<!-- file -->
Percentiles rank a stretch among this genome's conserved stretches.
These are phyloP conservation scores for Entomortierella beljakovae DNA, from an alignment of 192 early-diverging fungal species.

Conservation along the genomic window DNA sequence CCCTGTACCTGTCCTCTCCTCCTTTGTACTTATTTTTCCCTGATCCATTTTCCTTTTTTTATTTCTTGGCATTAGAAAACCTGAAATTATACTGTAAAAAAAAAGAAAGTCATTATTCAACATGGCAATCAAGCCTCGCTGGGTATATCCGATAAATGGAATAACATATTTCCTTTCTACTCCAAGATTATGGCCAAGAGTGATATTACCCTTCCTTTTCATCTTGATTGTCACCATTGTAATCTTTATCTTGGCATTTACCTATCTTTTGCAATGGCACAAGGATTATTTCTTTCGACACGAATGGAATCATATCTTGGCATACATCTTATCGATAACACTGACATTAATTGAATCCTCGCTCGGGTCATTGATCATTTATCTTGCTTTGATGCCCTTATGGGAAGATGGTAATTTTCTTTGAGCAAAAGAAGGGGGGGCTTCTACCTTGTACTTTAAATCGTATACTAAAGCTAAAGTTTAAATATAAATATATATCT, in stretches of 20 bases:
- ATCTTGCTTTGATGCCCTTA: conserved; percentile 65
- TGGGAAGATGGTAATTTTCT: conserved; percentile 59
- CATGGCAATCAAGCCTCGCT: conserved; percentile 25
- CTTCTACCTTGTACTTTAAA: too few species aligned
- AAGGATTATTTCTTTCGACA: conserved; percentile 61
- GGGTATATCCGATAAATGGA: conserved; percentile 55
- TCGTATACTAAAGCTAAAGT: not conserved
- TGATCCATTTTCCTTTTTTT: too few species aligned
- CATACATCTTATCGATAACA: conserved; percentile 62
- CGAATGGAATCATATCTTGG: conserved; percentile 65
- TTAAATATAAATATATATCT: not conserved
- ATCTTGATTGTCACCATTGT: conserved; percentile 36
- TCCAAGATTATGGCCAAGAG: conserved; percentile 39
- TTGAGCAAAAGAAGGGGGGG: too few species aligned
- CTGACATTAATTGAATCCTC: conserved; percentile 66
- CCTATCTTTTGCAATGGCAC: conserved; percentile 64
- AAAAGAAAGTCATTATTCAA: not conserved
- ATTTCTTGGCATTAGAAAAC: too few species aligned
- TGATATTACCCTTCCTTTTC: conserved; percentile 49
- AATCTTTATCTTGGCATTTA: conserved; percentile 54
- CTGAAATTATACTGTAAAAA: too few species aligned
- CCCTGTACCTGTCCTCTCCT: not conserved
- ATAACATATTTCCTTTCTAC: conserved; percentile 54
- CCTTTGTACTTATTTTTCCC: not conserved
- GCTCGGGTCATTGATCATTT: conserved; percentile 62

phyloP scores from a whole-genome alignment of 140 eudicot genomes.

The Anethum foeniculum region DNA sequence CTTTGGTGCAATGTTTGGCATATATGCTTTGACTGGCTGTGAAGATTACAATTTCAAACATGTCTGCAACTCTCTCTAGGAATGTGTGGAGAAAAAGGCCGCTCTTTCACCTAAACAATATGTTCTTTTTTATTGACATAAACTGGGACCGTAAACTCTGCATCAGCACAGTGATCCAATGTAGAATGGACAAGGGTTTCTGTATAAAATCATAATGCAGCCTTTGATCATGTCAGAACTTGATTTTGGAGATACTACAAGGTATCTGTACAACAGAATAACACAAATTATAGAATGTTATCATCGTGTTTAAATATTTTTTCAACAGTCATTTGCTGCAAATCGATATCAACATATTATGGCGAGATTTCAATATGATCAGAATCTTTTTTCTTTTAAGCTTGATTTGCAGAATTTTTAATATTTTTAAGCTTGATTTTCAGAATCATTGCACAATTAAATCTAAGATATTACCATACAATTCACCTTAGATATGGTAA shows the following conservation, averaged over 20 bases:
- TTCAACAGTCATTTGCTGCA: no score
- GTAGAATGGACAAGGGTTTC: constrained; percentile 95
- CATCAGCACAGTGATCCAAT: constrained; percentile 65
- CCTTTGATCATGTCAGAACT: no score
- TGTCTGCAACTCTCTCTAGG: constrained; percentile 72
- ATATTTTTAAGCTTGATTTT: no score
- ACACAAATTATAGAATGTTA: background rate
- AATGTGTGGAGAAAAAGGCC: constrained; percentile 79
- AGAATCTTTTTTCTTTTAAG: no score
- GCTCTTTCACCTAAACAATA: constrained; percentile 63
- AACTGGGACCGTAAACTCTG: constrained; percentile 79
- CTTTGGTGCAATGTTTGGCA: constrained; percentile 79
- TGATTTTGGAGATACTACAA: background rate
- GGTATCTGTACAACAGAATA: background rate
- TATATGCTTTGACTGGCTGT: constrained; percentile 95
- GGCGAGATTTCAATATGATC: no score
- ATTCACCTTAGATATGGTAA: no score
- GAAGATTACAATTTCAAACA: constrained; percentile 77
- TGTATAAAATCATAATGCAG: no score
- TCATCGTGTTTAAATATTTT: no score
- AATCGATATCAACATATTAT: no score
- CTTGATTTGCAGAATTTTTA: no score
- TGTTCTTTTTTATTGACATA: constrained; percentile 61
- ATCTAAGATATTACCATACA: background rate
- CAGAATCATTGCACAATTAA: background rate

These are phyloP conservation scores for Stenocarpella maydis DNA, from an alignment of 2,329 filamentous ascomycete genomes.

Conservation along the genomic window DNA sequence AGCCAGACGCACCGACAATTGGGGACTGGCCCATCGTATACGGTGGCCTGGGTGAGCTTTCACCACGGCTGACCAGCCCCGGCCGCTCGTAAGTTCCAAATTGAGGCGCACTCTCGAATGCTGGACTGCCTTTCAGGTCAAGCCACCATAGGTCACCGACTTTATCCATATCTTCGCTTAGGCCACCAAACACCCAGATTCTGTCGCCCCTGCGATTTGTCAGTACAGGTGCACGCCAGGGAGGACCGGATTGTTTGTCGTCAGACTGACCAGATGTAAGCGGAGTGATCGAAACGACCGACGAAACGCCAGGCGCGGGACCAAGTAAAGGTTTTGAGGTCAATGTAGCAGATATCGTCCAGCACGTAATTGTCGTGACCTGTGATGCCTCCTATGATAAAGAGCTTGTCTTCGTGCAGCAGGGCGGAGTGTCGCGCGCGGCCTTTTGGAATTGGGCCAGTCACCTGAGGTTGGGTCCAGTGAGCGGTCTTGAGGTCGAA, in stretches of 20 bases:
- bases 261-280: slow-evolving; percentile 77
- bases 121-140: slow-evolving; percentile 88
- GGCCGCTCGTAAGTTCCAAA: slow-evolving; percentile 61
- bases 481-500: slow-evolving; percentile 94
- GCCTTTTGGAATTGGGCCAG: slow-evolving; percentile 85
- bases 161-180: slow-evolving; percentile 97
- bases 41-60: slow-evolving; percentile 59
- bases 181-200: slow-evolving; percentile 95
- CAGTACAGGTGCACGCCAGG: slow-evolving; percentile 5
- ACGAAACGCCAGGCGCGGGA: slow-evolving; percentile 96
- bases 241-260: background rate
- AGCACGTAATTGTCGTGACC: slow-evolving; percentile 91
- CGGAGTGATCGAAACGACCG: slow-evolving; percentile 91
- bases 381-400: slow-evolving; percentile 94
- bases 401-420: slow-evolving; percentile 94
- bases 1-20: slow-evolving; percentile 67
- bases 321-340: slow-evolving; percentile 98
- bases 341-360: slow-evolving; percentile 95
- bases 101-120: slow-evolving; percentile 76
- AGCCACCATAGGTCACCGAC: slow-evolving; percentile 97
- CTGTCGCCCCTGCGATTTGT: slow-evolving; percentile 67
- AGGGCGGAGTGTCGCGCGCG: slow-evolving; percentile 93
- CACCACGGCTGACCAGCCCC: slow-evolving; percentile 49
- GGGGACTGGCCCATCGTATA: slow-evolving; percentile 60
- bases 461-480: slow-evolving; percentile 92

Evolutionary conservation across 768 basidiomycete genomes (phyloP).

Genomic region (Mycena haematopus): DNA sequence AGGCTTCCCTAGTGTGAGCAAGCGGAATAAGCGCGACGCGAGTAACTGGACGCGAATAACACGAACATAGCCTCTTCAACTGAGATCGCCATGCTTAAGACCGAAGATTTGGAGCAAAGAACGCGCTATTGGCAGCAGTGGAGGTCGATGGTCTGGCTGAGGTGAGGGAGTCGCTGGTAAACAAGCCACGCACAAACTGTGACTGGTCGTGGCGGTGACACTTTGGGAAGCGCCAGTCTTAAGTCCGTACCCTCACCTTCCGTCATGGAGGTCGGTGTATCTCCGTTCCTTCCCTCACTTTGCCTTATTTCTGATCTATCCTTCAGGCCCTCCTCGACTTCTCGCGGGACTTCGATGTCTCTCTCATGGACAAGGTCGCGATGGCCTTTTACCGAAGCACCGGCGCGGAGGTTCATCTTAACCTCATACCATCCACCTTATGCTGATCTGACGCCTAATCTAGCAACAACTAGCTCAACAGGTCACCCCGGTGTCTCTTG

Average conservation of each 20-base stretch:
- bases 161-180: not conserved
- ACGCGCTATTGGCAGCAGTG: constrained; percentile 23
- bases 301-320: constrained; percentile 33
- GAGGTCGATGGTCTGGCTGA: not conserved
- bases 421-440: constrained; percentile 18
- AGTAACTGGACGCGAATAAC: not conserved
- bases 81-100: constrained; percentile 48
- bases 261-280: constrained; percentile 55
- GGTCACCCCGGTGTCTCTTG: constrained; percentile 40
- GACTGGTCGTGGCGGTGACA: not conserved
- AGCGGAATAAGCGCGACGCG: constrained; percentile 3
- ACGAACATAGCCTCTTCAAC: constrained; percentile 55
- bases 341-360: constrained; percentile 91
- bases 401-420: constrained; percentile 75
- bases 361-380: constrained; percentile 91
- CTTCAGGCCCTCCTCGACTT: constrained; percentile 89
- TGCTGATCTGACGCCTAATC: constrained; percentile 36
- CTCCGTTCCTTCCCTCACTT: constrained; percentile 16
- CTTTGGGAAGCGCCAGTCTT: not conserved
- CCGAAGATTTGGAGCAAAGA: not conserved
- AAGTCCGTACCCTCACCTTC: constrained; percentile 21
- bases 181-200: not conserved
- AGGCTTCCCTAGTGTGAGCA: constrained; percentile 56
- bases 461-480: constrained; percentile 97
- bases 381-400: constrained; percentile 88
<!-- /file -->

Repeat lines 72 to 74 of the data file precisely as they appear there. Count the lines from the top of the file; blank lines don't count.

- bases 401-420: slow-evolving; percentile 94
- bases 1-20: slow-evolving; percentile 67
- bases 321-340: slow-evolving; percentile 98